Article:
Which side (of the Einstein equations) are you on?

As a cosmologist, I am often asked why it is that people talk about the cosmological constant as if it were some sort of vacuum energy or “dark energy“. I was explaining it again to a student today so I thought I’d jot something down here so I can use it for future reference. In a nutshell, it goes like this. The original form of Einstein’s equations for general relativity can be written

R_{ij}-\frac{1}{2}g_{ij}R = \frac{8\pi G}{c^4} T_{ij}.

The precise meaning of the terms on the left hand side doesn’t really matter, but basically they describe the curvature of space-time and are derived from the Ricci tensor R_{ij} and the metric tensor g_{ij}; this is how Einstein’s theory expresses the effect of gravity warping space. On the right hand side we have the energy-momentum tensor (sometimes called the stress tensor) T_{ij}, which describes the distribution of matter and its motion. Einstein’s equations can be summarised in John Archibald Wheeler’s pithy phrase: “Space tells matter how to move; matter tells space how to curve”.

In standard cosmology we usually assume that we can describe the matter-energy content of the Universe as a uniform perfect fluid, for which the energy-momentum tensor takes the simple form

T_{ij} = -pg_{ij} +\left(p+\rho c^2\right) U_i U_j,

in which p is the pressure and \rho the density; U_i is the fluid’s 4-velocity.

Einstein famously modified (or perhaps generalised) the original equations by adding a cosmological constant term \Lambda to the left hand side thus:

R_{ij}-\frac{1}{2}g_{ij}R -\Lambda g_{ij} = \frac{8\pi G}{c^4} T_{ij}.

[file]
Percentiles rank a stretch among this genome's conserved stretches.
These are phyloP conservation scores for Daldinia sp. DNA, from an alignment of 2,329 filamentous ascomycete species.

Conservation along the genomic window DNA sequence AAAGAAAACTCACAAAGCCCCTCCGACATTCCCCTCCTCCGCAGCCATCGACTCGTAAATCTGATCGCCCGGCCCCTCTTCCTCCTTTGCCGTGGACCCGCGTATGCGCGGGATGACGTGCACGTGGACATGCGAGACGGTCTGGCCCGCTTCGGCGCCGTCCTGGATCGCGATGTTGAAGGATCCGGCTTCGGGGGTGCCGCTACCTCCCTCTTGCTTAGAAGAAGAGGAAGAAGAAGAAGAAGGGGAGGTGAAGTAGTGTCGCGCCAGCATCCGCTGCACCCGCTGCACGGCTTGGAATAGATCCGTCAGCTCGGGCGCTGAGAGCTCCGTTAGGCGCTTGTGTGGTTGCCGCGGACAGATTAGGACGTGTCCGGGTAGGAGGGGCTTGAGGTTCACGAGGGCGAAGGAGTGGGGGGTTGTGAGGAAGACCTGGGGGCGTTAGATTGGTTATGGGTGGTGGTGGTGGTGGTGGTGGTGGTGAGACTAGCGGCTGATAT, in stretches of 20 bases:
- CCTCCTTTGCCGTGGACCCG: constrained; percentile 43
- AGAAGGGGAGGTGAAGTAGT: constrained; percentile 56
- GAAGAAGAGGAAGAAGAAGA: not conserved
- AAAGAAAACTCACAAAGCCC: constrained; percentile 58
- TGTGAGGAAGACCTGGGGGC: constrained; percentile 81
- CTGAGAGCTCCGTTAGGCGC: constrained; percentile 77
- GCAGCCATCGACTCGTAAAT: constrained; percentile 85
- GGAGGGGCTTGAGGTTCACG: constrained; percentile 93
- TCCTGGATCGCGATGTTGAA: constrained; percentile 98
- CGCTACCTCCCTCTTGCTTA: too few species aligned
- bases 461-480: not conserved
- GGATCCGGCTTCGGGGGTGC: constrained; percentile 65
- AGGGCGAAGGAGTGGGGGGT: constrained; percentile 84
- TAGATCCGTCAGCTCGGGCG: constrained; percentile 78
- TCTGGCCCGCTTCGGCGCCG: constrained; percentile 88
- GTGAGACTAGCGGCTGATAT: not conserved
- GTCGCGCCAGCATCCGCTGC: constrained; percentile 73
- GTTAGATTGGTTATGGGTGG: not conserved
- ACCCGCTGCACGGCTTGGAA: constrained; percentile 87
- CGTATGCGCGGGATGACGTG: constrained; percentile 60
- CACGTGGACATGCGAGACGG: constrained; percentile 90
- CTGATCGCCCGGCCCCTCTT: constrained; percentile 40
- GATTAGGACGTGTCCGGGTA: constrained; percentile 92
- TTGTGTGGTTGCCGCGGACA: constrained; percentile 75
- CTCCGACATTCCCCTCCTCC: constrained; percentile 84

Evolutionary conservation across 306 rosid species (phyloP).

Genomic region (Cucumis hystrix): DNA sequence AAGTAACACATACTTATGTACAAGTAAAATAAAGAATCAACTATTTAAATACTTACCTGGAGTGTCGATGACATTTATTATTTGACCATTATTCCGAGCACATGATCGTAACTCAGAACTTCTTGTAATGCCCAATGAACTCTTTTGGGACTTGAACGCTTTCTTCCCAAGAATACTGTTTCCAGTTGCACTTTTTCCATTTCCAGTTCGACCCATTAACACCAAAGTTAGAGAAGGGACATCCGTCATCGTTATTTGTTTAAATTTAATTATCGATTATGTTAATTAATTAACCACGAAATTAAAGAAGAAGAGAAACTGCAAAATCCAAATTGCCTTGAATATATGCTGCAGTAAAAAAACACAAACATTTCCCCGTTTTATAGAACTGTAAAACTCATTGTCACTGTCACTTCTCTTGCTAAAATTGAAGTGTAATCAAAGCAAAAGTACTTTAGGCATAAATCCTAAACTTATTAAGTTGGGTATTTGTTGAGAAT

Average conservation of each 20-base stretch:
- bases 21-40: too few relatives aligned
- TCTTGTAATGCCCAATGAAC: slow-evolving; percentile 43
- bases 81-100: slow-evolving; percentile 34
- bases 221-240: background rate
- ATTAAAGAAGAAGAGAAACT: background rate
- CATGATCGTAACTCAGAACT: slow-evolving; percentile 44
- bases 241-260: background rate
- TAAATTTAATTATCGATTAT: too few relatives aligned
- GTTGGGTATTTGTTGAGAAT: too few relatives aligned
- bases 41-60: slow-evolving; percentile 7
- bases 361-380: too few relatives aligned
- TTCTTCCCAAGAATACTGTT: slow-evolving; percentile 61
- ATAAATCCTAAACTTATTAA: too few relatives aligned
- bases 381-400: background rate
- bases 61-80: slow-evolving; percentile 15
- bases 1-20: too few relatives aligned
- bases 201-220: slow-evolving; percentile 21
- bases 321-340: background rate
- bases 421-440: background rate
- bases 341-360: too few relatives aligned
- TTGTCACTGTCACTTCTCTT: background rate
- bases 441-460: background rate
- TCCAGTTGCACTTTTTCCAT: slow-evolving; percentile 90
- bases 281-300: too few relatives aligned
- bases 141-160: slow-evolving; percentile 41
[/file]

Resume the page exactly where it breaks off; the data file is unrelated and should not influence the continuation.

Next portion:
Doing this essentially modifies the description of gravity, or appears to do so because it happens to be written on the left hand side of the equation. In fact one could equally well move the term involving \Lambda to the other side and absorb it into a redefined energy-momentum tensor, \tilde{T}_{ij}:

R_{ij}-\frac{1}{2}g_{ij}R = \frac{8\pi G}{c^4} \tilde{T}_{ij}.

The new energy-momentum tensor needed to make this work is of the form

\tilde{T}_{ij}=T_{ij}+ \left(\frac{\Lambda c^{4}}{8 \pi G} \right) g_{ij}= -\tilde{p} g_{ij} +\left(\tilde{p}+\tilde{\rho} c^2\right) U_i U_j


\tilde{p}=p-\frac{\Lambda c^4}{8\pi G}

\tilde{\rho}=\rho + \frac{\Lambda c^4}{8\pi G}

So the cosmological constant now looks like you didn’t modify gravity at all, but created an additional contribution to the pressure and density of the original fluid. In fact, considering the correction terms on their own it is clear that the cosmological constant acts exactly like an additional perfect fluid contribution with p=-\rho c^2.

This is just one simple example wherein a modification of the gravitational part of the theory can be made to look like the appearance of a peculiar form of matter. More complicated versions of this idea – most of them entirely speculative – abound in theoretical cosmology. That’s just what cosmologists are like.

Over the last few decades cosmology has suffered an invasion by been stimulated and enriched by particle physicists who would like to understand how such a mysterious form of energy might arise in their theories. That at least partly explains why, in one sense at least,  modern cosmologists prefer to dress to the right.